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Assad Praises Friendly Countries for Support, Rejects Cooperation With West

Political, military and economic support from Russia, China and Iran was crucial to anti-terrorism fight, Syria's president says
Assad Praises Friendly Countries for Support, Rejects Cooperation With West

Syria, throughout its history, has been a target of those who hold great decision-making control over the Middle East, and who invariably have an important and influential say on the international arena, President Bashar al-Assad told an audience at the Foreign Ministry Conference on Sunday.

In a speech delivered at the opening of the conference, Assad said that the event is an important opportunity for the exchange of expertise and ideas, and a chance to discuss the state’s future policies and propose ideas for the development of the ministry.

The president highlighted the importance of the conference due to the rapidly changing dynamics of events in the world, the region, and Syria in particular.

“Talking about foiling the Western project doesn’t mean we are victorious; the battle is still going on, and the signs of victory are there, but victory itself is another thing,” Assad said.

“The price of resistance is much lower than the price of surrender… we paid a dear price in Syria in this war, but we managed to foil the Western project,” he said, noting that a change in the American position does not reflect a change in policy, adding “the West is like a snake, changing its skin according to the situation.”

The president said that the media and psychological war practiced by the U.S. over the years has not stopped Syria’s fight against terrorism or pushed the nation toward fear. “We struck terrorism since day one, and we will continue to strike it as long as there is a single terrorist in Syria… fighting terrorism is a goal and the basis for any action we take,” he said.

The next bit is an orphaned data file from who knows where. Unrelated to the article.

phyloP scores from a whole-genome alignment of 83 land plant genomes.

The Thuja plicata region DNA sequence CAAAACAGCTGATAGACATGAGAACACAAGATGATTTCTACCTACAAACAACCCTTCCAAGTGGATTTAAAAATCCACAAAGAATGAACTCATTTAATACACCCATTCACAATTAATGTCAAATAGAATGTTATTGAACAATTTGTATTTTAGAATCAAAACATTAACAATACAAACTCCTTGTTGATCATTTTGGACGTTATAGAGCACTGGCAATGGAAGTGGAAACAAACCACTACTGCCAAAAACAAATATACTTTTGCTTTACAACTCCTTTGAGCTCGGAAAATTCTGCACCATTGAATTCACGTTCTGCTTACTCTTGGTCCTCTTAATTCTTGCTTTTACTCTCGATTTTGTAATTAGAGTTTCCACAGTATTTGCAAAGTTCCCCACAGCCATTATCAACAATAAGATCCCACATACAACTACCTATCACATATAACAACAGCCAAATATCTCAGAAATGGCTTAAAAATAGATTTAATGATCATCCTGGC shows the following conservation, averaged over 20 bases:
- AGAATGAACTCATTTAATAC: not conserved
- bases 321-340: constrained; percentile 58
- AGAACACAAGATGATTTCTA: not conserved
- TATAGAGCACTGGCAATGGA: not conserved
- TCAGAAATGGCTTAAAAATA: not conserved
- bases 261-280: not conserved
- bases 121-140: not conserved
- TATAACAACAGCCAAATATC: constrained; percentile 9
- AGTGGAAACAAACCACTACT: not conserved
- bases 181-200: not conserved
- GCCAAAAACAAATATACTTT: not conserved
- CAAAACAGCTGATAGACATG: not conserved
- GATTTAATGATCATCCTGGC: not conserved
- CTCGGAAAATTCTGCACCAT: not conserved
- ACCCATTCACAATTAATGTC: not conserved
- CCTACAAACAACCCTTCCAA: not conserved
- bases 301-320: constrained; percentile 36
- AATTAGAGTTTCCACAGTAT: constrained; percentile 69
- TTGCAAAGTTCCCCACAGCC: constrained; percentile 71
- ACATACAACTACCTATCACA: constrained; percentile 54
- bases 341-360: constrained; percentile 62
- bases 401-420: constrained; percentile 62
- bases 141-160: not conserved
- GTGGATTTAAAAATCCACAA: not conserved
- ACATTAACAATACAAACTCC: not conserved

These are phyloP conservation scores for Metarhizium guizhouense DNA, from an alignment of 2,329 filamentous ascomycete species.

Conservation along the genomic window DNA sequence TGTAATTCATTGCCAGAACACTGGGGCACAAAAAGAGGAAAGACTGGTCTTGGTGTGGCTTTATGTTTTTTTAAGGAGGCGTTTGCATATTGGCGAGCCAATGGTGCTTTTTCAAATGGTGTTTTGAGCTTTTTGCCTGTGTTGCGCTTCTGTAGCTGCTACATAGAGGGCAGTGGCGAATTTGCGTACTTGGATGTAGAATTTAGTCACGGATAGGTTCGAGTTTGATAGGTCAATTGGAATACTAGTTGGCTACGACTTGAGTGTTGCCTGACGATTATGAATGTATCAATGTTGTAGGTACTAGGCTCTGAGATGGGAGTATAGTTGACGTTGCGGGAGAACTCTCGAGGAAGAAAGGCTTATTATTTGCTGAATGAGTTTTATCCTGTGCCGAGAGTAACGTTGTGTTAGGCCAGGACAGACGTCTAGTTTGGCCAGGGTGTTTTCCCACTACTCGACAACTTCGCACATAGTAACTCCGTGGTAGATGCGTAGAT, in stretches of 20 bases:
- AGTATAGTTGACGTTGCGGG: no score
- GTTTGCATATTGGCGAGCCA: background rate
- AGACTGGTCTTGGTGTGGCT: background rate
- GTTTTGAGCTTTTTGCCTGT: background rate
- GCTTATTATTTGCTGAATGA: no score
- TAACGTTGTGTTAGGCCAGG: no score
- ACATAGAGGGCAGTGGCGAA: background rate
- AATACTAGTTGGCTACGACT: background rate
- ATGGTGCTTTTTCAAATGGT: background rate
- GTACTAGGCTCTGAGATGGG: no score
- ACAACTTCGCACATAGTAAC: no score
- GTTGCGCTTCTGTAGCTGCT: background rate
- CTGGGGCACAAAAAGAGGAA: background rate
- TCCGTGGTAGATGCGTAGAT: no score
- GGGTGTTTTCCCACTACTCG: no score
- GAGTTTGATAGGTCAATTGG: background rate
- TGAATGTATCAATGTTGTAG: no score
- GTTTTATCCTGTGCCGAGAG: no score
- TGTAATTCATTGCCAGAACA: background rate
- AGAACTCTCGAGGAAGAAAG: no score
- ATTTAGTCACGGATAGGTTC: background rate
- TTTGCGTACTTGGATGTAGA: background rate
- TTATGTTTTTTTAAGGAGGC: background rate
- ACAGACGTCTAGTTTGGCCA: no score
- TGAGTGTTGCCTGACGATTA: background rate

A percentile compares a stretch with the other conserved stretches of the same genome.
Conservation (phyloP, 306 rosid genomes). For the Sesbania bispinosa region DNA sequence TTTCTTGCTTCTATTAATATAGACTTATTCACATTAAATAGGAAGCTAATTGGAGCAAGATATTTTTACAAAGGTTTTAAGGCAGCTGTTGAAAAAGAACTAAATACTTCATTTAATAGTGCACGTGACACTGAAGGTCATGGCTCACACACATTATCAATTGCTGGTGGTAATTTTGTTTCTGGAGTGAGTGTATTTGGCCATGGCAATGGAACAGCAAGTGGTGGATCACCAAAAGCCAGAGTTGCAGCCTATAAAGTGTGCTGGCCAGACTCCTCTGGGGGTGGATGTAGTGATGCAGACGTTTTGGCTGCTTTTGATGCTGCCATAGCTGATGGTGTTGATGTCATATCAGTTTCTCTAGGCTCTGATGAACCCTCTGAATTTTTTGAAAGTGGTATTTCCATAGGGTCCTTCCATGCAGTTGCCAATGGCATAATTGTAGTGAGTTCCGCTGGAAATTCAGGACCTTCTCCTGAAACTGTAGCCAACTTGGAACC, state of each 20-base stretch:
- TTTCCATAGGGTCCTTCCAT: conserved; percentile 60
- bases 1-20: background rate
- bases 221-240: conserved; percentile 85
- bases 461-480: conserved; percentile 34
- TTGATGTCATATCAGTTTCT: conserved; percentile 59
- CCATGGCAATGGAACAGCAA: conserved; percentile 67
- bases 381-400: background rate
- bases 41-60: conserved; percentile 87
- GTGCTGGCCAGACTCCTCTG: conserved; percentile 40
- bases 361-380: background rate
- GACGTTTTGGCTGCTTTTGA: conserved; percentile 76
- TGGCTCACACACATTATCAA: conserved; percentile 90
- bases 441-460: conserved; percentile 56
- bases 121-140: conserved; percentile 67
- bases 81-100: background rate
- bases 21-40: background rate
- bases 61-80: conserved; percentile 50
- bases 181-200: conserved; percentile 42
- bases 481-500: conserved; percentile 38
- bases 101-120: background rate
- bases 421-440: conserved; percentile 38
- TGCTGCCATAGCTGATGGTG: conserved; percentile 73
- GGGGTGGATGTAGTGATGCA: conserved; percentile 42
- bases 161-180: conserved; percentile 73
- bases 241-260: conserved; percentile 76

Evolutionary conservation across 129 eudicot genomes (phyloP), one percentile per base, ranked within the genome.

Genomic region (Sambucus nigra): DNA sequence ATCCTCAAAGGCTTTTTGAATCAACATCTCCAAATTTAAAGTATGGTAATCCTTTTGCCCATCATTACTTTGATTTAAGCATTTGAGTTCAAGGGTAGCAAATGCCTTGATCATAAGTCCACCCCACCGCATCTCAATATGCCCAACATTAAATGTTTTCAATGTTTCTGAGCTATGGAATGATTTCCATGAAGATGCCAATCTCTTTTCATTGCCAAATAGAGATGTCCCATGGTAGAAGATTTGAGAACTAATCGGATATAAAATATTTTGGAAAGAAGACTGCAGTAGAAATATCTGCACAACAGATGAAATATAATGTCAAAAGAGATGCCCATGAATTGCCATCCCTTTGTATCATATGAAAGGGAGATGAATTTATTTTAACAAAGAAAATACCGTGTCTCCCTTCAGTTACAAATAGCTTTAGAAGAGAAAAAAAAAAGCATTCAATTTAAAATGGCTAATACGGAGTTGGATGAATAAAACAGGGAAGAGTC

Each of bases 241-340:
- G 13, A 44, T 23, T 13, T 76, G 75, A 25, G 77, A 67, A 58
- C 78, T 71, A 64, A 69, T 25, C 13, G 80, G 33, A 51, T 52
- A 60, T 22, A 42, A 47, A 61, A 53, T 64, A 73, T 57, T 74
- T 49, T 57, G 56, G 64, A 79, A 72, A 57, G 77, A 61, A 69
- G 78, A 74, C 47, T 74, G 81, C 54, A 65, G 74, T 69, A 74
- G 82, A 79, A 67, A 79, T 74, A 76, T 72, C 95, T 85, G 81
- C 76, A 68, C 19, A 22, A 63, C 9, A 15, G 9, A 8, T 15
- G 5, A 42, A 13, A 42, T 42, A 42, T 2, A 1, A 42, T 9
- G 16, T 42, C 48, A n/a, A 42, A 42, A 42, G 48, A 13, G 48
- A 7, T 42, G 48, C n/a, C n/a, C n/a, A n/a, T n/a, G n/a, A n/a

Assad also singled out Turkey for its role in enabling terrorism in Syria, saying: “[President Recep Tayyip] Erdogan is playing the role of political beggar after his support for terrorists was exposed. We don’t consider the Turkish side to be a partner nor a guarantor, nor do we trust it.”

By contrast, the president pointed out, both Russia and China used the right of veto to defend Syria’s unity and the U.N. Charter.

The president affirmed that as long as the fight against terrorism is ongoing, there is no place for a divided Syria, adding that the goal of the Russian-proposed de-escalation zones is to stop bloodshed, deliver humanitarian aid, remove militants and restore security.

Assad said that although the recovery of the economy is slow, it has been consistent, adding that Syria intends to increase communication with the outside market and promote economic opportunities to friendly countries and businesses. “The direct political, economic and military support of our friends made the possibility of advancing on the ground greater and the losses fewer, and these friends are our actual partners,” he said.

The president rejected the idea of security cooperation or the reopening of embassies for hostile states which continue to embrace terrorism inside Syria.

“We will not allow enemies and rivals to achieve through politics what they failed to achieve through terrorism. We must work seriously from now to build the future Syria on solid bases,” he said.

Assad added: “Everything related to the destiny and future of Syria is a 100 percent Syrian issue, and the unity of Syrian territory is self-evident and not up for debate or discussion.”

This article was edited by The Syrian Observer. Responsibility for the information and views set out in this article lies entirely with the author.

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